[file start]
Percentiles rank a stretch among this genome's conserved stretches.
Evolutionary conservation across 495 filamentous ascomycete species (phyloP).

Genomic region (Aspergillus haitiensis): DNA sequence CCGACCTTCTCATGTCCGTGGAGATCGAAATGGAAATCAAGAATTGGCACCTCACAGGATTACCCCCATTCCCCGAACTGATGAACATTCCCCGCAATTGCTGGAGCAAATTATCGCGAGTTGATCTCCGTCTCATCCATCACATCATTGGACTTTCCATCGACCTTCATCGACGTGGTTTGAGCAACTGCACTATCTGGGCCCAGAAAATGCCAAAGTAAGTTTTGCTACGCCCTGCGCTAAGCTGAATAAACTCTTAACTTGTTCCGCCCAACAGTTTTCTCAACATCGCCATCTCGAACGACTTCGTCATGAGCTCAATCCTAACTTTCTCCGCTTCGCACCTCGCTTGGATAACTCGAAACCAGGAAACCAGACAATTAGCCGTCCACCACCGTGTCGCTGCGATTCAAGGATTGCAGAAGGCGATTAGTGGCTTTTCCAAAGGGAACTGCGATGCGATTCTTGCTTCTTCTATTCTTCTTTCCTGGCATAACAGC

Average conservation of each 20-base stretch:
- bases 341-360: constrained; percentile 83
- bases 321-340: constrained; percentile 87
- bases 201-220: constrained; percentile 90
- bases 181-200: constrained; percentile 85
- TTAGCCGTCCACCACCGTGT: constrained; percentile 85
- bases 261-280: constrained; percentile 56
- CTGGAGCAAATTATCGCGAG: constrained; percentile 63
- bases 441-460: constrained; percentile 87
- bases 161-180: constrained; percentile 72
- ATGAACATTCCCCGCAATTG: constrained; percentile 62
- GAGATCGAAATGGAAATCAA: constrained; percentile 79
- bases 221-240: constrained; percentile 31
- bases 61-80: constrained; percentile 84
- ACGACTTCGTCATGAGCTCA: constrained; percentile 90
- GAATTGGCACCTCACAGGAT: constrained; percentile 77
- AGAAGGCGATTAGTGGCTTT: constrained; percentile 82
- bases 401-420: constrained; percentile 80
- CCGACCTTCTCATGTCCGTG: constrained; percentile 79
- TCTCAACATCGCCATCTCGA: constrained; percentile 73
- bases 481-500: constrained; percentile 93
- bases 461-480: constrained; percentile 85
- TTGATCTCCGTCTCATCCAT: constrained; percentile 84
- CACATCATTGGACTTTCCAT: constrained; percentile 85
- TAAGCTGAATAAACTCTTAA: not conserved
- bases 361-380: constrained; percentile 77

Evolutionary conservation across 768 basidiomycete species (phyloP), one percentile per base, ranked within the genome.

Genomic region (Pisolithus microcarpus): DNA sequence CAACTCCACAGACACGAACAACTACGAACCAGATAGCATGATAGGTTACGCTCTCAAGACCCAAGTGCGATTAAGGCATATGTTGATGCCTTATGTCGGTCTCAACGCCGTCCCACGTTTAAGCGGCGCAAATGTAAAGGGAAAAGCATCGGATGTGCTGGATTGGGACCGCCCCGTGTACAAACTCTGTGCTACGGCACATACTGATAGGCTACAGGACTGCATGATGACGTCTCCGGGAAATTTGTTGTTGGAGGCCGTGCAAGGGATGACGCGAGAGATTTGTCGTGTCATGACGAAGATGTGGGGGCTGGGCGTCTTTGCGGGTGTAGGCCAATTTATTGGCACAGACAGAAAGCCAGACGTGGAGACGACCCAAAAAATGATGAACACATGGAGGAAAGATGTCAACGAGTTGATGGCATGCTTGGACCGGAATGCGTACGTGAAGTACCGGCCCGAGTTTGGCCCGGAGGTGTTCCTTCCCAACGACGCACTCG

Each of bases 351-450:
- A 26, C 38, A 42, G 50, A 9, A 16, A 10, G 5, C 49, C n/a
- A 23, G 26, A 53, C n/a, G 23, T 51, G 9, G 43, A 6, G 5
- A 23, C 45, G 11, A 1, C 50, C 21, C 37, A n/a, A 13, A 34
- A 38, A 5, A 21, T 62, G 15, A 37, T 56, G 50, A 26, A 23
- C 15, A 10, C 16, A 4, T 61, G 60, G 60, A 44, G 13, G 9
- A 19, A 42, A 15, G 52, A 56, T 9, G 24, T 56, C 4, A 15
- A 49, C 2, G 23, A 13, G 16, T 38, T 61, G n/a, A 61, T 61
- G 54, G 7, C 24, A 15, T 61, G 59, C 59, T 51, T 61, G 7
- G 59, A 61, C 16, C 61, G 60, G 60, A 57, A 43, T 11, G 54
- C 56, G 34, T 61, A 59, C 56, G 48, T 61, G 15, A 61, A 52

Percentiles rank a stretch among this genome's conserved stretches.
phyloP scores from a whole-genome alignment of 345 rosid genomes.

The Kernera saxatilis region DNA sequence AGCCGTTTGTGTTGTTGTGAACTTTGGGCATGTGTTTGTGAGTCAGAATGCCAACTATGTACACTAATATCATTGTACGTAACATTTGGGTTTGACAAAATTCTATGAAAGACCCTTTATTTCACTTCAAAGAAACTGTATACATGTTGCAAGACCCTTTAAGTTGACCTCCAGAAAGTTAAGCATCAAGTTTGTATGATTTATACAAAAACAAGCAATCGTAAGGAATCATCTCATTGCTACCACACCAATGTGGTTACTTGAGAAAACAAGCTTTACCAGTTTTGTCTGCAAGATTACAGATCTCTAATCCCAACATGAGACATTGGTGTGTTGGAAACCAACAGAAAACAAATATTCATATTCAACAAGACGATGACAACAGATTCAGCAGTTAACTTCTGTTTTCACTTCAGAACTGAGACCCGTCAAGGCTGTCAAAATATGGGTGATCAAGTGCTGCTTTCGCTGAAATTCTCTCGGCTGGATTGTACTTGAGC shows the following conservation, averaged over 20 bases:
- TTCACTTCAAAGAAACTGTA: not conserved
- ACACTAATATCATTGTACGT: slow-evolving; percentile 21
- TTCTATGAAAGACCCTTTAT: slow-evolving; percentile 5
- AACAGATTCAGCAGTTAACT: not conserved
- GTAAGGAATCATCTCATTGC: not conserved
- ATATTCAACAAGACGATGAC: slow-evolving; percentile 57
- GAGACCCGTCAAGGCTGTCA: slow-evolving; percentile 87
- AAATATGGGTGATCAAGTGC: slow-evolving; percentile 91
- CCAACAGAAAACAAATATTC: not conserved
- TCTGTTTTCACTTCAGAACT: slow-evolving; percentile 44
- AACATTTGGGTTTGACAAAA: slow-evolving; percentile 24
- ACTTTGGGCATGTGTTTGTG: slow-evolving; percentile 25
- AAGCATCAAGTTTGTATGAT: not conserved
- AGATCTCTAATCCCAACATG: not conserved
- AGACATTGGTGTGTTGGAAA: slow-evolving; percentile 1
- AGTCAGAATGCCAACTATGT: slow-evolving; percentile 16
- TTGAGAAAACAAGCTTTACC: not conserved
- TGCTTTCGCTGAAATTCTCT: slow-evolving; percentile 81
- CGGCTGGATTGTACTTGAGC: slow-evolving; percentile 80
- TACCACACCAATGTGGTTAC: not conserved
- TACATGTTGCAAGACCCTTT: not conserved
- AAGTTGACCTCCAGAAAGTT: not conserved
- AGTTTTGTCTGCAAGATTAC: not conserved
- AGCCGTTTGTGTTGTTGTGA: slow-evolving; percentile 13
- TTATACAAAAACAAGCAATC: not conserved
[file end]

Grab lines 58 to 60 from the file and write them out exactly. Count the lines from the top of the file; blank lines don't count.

- AAGCATCAAGTTTGTATGAT: not conserved
- AGATCTCTAATCCCAACATG: not conserved
- AGACATTGGTGTGTTGGAAA: slow-evolving; percentile 1